Demo Music and Art


Music Groups are groups of people who compose music. 90% of the music composed is tracked with a tracker; the rest is either MIDI or another music format. Probably the most well-known music group is the KFMF. For more information on music formats or trackers, feel free to visit the Glossary.

These are examples of typical music you hear in demos. All sound samples are provided in both Microsoft WAVE and Sun/NeXT AU format. All samples were taken directly from a playing Gravis Ultrasound, and sampled in 8-bit mono 11KHz sound.

Microsoft WAVE file format examples

Chip Music. (130K) (unreleased song by Mark Brown) Most chip music is very small, because the name "chip music" comes from the instruments used--they are very small, and sound like a cheezy on-chip synthesizer. Still, they can escape that genre in rare cases, and sound like this sound bite, which is as good as chip music gets. (Ironically, the sound byte is 130K, while the source song is only 25K!)

Mellow Techno. (160K) (from Verses/EMF) This is your "typical" demo music. It's dancable, but has more style and structure than regular dance or techno music. (Americans consider this type of music "european"; europeans consider it cool. ;-)

Rock & Roll. (158K) (from Show/Majic12) Some demos are abandoning the traditional demo music and coming up with music that mimics traditional styles. This example, from Majic 12's Show demo, is a bit like rock.

Techno. (221K) (song by AiRoN Jayder) This is the second-most common style of music for demos--techno. Dance music, full of raw energy.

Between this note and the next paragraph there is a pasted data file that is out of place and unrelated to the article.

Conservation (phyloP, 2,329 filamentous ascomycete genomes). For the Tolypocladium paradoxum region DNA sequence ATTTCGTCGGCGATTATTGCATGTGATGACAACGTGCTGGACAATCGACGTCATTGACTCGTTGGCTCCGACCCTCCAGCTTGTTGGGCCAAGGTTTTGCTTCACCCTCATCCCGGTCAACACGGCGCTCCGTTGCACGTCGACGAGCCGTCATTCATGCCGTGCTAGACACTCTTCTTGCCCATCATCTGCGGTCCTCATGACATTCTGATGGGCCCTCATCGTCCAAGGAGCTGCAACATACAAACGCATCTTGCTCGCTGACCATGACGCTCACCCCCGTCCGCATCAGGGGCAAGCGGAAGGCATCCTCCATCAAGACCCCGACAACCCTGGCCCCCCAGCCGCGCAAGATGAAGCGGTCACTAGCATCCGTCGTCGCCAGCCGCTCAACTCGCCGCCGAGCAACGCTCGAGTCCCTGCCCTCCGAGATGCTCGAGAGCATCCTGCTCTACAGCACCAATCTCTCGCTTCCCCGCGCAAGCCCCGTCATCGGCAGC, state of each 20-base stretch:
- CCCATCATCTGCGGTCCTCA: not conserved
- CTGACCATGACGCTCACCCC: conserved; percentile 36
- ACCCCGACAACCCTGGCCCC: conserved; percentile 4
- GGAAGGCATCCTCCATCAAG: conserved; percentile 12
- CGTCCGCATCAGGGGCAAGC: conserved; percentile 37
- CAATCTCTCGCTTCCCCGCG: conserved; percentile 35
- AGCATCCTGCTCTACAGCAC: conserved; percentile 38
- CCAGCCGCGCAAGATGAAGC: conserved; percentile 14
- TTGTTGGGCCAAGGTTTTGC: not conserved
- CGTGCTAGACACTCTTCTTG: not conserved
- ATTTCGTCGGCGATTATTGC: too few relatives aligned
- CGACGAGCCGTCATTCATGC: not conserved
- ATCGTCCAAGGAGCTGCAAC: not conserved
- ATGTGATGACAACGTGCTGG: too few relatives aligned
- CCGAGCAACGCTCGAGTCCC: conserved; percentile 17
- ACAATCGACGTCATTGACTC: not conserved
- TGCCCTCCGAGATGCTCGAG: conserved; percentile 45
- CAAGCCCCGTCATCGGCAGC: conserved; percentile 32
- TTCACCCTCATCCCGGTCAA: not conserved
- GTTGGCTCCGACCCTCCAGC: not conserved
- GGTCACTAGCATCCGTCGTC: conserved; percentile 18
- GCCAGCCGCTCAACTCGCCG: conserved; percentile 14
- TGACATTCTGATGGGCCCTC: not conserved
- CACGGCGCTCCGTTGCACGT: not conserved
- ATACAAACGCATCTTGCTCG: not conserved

Unclassified. (140K) (from Wired '94 results intro) Occaisionally you'll hear music that just doesn't fit into a category. Sometimes an experiment, sometimes awkward, but always fresh to listen to.

Sun or NeXT ".au" format examples

(For descriptions, see above.)

Mellow Techno
Rock & Roll
Chip Music

Graphics and Art

Much of the art produced by graphicians is hand-drawn on the computer, usually with DeluxePaint, one of the most popular paint programs used by demo artists. Other times, ray-traced art is used, but this is generally frowned upon, because unless it's a fairly complicated object, it doesn't take a greal deal of time or effort. However, scanning a picture is never allowed. If a picture is scanned, who's to say the person claiming it's his artwork actually did it? (The only exception to scanning is the popular Amiga artist technique of drawing something on paper in pencil outline, scanning it, then re-working it on the computer. This is considering mildly acceptable.)

Here is an example of some of the fantastic art created by graphicians.

ANSI Groups are groups of people who draw graphics for BBS's, but the graphics they draw are entirely made up of ASCII and extended ASCII text characters. (This is so the graphics can be displayed in text mode, or conviently transmitted via a BBS while on-line.) ANSI is the term given the standard color and positioning codes that are embedded in pictures to give them color, etc. More recently, ANSI groups have been drawing pictures for demo groups. Here's an example of ANSI Art.

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